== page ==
Thursday, March 14, 2013

Bloomberg Businessweek Goes Too Far With "Racist" Cover

Critics are reading a lot into a zany picture.  There are actually four shades of skin color shown.  The idea is clearly to show that everybody is benefiting

Last week's issue of Bloomberg Businessweek drew wide attention for all the wrong reasons. For its story on the new housing rebound, the magazine's cover featured cartoonish depictions of minorities practically drowning in cash. Journalists, bloggers, and politicians all denounced the cover as racist. "They [the magazine] ought to be ashamed," wrote Matthew Yglesias at Slate.

The Bloomberg Businessweek cover was offensive because it played upon the worst stereotypes of Latinos and African-Americans. Not only was it incorrect in suggesting that minorities caused the housing crisis, it was not at all an appropriate illustration for the accompanying article. Unfortunately for Bloomberg Businessweek, this cover represented a tremendous lapse in editorial judgment.

The cover in question showed four bug-eyed, big-lipped people lolling about a pink shack that is literally bursting with dollar bills. While the ethnicity of these characters is ambiguous, one thing is clear: none of them are white. It is astonishing that no one at Bloomberg BusinessWeek realized that this imagery -- showing minorities as lazy, irresponsible, and greedy -- would be perceived as insulting to people of color.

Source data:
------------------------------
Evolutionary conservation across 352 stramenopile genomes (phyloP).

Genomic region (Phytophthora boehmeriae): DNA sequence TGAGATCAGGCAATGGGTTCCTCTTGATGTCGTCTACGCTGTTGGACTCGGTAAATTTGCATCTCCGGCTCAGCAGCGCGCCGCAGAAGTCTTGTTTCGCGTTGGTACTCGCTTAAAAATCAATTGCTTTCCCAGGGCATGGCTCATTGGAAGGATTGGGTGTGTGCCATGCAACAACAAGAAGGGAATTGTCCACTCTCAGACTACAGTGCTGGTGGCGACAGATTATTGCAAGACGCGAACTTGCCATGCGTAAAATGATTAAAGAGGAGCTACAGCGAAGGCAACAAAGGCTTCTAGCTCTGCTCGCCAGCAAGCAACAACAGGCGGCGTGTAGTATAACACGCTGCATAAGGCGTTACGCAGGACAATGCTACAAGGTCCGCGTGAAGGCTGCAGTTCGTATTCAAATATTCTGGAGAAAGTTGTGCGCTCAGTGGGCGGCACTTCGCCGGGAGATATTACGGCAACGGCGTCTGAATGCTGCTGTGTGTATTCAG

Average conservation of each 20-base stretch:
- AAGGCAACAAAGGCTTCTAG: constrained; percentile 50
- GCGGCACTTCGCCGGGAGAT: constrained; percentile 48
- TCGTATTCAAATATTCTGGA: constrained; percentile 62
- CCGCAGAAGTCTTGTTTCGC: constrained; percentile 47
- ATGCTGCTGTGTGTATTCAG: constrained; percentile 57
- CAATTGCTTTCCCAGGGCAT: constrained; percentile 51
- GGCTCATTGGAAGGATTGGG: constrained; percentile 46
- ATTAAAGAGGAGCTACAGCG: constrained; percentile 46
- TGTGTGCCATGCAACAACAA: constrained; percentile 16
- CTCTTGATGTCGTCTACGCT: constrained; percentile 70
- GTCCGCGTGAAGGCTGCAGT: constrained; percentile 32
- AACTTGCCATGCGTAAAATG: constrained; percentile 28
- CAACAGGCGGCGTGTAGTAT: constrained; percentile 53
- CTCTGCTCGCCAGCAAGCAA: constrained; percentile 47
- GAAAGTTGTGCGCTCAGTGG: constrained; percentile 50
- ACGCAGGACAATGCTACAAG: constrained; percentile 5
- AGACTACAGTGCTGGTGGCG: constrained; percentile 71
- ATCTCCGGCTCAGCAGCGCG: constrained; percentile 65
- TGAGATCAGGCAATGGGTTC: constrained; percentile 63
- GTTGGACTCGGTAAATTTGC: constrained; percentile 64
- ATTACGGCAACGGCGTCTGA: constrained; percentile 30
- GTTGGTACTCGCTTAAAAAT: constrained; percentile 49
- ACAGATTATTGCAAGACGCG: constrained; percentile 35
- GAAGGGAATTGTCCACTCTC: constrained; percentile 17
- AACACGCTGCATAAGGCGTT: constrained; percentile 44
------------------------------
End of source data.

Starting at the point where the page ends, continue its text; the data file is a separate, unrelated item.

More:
Anonymous said...

So racist to depict anyone of any skin pigment level other than lily-white benefiting from the housing boom through responsible home-ownership. That might imply they don't need Obamaphones and Medicaid, and messes with the narrative.

Anonymous said...

showing minorities as lazy, irresponsible, and greedy

Well, if the shoe fits!

Anonymous said...

Yes, i can see how some would be offended, especially today when the truth is no longer acceptable. There are tens-of-Millions of people in the US who are living proof that the cartoon is accurate.

And of course, the so-called "poor" were not responsible for the housing bust. That was caused by insatiable greed and stupidity on the part of the elected lying crooks in congress.

But, those so-called "poor" people who had an income of $20K a year, if that, and went out and bought a house for $500K, are not at fault? Oh, i forgot. Professional victims are never at fault, are they.

Anonymous said...

Globalization makes everyone a victim and everyone at fault.

Anonymous said...

Considering that the majority of welfare recipients are black, (admittedly by a very small margin, but that number accounts for a much larger percentage of the black population than other races) this looks like a pretty accurate portrayal of black America reacting to monetary windfalls thanks to the increasing giveaway of welfare money.